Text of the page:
Already, AeroVironment has been working with some companies in a limited capacity. Oil giant BP used some of its drones to inspect pipelines in Alaska, for example, and the company plans to establish similar projects with other firms. Unfortunately, AeroVironment's management has declined to offer hard figures on this side of its business. On the company's earnings call in March 2016, COO Wahid Nawabi admitted that it wouldn't add meaningful revenue in the fiscal year, as its commercial drones remain in early development. 

GoPro plans to break into the drone market

GoPro (GPRO -1.12%) hasn't sold a single drone. But that will change soon. The action camera company plans to release its first drone, the Karma, before the end of June. Unlike AeroVironment's products, it will be aimed explicitly at the consumer drone market. If nothing else, GoPro has a strong brand, and management believes that the company is uniquely positioned to succeed.

Unfortunately, important details about GoPro's quadcopter (like price and specs) remain unknown, but GoPro has released footage of its drone in action. In October, CEO Nick Woodman said it would appeal to a subset of GoPro's existing customer base, and that its relationship with distributors and retailers would give it an advantage.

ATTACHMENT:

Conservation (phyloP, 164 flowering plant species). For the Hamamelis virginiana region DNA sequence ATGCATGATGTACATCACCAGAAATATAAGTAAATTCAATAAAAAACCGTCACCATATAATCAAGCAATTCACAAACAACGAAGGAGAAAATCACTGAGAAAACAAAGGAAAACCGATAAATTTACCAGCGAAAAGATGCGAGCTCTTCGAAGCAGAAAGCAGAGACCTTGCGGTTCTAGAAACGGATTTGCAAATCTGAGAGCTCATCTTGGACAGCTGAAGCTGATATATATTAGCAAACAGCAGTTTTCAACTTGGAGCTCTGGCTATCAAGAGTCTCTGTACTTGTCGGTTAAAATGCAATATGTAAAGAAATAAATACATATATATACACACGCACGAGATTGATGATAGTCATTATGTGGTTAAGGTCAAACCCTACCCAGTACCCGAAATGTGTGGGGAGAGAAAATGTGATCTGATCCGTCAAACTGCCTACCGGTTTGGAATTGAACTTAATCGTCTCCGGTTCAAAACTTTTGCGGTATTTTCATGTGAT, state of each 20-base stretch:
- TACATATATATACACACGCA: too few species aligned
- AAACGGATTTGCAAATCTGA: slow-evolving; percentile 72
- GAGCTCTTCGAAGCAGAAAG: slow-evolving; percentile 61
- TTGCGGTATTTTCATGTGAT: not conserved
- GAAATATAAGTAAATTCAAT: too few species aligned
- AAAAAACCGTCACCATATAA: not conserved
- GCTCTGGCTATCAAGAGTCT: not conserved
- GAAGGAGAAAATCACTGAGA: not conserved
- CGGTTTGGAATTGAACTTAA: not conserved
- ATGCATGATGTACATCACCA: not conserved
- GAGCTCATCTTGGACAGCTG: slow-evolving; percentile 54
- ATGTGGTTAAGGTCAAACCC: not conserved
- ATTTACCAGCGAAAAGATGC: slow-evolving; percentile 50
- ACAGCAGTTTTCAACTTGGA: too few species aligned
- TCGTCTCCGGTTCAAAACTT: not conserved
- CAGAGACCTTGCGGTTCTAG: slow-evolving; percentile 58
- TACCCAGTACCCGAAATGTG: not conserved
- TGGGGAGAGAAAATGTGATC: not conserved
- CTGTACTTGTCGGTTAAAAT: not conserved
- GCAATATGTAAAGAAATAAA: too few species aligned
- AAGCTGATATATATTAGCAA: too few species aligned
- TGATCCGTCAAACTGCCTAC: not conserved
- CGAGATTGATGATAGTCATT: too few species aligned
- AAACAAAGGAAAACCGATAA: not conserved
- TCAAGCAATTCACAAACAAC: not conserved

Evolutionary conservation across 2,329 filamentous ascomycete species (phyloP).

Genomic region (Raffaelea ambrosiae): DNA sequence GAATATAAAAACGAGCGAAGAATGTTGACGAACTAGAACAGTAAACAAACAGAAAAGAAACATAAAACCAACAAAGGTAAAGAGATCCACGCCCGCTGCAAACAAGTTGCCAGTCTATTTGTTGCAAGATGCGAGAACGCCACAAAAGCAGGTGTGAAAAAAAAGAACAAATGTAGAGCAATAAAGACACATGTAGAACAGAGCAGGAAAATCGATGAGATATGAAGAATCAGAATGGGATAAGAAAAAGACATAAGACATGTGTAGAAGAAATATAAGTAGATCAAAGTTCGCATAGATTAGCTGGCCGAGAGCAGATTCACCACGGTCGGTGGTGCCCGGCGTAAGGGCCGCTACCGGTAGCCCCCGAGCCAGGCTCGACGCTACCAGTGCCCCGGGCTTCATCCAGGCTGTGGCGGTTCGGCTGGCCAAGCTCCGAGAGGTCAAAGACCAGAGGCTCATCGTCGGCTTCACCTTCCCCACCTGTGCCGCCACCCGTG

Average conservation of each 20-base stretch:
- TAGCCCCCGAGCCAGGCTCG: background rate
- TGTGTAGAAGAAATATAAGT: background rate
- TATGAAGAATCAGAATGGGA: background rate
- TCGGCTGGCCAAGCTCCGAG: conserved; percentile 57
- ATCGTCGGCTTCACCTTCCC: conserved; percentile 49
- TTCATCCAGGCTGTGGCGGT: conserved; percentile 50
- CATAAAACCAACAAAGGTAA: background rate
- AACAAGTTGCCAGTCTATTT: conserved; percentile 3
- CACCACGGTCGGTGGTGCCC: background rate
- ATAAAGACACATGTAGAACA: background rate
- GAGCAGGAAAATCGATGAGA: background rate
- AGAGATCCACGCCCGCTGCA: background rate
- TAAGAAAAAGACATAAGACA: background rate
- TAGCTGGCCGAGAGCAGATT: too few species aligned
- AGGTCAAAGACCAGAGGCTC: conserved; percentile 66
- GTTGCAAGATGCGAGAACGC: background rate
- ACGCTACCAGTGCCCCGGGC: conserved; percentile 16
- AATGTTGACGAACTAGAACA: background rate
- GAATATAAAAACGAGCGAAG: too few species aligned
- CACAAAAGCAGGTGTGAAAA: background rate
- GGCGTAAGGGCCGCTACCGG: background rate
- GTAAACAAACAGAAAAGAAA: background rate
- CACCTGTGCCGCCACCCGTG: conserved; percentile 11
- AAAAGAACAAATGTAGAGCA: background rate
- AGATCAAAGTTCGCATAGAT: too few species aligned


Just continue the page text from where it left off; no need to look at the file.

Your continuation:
There's clearly a market for consumer drones: Last May, Chinese company DJI raised $75 million at an $8 billion valuation. DJI is the current market leader for consumer drones -- it makes most of the models you'll find for sale on Amazon (AMZN -1.31%). DJI's revenue has been growing rapidly in recent years: The company projected its 2015 sales at $1 billion, up from just $130 million in 2013, according to The Wall Street Journal [subscription required].

In 2015, GoPro's revenue totaled roughly $1.6 billion, and analysts expect GoPro to generate about $1.7 billion in sales in 2017. If GoPro could become a meaningful participant in the drone market, its annual revenue could rise 50%-100%. 

Tegra could power the drones of the future

NVIDIA (NVDA -3.38%) doesn't make drones, and it hasn't announced any plans to make one. But in the years ahead, NVIDIA could become a major supplier to the drone industry.